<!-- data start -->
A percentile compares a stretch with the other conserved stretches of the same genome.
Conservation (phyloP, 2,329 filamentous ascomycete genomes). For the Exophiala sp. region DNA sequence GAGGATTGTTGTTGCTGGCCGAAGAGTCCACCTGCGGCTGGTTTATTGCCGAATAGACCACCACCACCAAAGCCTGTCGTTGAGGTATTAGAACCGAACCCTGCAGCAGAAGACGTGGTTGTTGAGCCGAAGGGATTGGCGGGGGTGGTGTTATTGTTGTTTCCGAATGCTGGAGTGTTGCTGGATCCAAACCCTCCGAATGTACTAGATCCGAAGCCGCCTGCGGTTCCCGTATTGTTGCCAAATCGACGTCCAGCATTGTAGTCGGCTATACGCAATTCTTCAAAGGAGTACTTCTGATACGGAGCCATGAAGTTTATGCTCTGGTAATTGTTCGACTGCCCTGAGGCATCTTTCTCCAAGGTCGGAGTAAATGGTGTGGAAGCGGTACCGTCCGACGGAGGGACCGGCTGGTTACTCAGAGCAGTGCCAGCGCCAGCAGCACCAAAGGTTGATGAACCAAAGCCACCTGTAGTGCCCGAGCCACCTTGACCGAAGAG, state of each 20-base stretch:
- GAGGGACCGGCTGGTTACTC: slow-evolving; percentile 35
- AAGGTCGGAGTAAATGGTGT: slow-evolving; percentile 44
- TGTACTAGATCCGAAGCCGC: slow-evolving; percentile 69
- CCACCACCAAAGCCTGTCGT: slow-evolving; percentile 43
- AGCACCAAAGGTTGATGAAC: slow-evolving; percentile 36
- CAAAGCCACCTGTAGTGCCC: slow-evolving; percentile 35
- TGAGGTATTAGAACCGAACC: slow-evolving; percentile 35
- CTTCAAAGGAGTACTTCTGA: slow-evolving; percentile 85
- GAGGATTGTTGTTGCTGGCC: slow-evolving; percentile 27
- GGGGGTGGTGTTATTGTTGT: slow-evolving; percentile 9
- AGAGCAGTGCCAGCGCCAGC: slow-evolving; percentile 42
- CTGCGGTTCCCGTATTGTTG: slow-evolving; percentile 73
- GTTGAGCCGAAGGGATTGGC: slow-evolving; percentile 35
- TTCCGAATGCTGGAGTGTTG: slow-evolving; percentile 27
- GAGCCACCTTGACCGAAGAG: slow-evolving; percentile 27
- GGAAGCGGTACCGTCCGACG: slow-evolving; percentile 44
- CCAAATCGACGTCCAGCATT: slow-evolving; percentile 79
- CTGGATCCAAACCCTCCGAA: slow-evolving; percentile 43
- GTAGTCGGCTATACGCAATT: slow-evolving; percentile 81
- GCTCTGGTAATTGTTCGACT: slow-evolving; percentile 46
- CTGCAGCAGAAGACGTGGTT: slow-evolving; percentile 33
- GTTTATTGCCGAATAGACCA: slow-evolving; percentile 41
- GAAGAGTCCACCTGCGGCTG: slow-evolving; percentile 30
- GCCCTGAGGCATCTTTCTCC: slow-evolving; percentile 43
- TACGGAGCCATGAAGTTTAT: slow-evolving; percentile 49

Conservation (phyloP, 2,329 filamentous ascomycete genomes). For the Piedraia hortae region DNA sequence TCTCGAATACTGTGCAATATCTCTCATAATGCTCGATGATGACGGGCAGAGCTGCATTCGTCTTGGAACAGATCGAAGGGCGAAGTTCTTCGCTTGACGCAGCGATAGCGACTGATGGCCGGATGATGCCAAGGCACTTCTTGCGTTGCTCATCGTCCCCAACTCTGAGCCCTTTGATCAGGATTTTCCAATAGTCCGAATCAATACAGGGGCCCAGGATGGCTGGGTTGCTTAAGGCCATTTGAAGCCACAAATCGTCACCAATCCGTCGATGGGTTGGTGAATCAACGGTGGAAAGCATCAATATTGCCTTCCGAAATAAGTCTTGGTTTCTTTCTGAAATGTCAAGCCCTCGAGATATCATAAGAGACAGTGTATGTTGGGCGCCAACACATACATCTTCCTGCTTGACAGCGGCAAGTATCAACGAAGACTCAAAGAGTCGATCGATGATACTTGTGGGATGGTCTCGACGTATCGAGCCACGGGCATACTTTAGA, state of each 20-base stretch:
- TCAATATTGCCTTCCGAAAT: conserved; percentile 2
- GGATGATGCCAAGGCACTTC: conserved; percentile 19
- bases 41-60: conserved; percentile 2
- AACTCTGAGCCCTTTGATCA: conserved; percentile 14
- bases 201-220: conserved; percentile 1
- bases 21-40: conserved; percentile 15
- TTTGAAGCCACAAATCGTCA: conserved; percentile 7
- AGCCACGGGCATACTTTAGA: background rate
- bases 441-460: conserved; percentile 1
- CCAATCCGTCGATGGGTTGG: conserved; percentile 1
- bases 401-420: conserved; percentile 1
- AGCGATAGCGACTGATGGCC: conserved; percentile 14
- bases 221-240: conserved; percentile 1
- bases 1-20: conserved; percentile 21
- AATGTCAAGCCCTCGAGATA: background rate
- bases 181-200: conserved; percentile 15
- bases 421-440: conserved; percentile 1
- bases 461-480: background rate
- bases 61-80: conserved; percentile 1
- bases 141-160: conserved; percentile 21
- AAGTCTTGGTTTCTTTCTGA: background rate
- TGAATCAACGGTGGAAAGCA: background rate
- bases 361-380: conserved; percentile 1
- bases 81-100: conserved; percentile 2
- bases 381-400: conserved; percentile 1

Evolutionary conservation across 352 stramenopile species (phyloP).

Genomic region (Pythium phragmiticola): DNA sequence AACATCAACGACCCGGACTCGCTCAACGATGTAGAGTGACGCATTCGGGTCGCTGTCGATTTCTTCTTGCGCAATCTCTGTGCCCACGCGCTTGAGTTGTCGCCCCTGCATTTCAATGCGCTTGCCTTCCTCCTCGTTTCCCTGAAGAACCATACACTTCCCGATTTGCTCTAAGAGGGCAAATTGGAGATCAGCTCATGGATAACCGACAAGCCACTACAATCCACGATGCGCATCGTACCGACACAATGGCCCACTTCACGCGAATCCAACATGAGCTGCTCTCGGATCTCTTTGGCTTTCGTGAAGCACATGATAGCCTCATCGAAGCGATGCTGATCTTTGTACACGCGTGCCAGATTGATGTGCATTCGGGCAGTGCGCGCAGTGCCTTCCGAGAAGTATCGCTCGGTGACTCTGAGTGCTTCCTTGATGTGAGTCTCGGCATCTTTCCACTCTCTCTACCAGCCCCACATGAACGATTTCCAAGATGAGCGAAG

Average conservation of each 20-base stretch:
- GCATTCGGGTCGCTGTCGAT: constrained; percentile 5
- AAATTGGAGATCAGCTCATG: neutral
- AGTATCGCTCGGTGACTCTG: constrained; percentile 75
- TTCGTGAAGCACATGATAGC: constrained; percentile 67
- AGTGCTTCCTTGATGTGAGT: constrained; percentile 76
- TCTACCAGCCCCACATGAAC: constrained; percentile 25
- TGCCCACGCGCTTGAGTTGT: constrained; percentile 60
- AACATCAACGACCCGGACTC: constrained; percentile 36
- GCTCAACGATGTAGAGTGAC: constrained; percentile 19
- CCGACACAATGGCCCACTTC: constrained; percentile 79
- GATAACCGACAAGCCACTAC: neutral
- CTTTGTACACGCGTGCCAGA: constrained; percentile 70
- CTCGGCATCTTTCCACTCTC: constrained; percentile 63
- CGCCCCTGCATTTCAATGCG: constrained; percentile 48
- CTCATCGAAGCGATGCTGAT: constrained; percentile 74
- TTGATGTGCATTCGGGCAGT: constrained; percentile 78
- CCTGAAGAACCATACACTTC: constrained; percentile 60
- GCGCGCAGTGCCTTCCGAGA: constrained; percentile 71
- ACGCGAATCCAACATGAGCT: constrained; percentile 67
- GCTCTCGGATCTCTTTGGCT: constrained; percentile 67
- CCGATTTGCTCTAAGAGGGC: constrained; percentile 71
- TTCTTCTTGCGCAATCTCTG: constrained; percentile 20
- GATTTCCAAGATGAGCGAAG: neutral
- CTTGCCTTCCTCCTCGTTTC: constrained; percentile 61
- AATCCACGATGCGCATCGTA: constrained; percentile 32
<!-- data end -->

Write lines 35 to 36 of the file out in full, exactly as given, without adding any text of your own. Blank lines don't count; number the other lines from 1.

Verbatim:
- TTTGAAGCCACAAATCGTCA: conserved; percentile 7
- AGCCACGGGCATACTTTAGA: background rate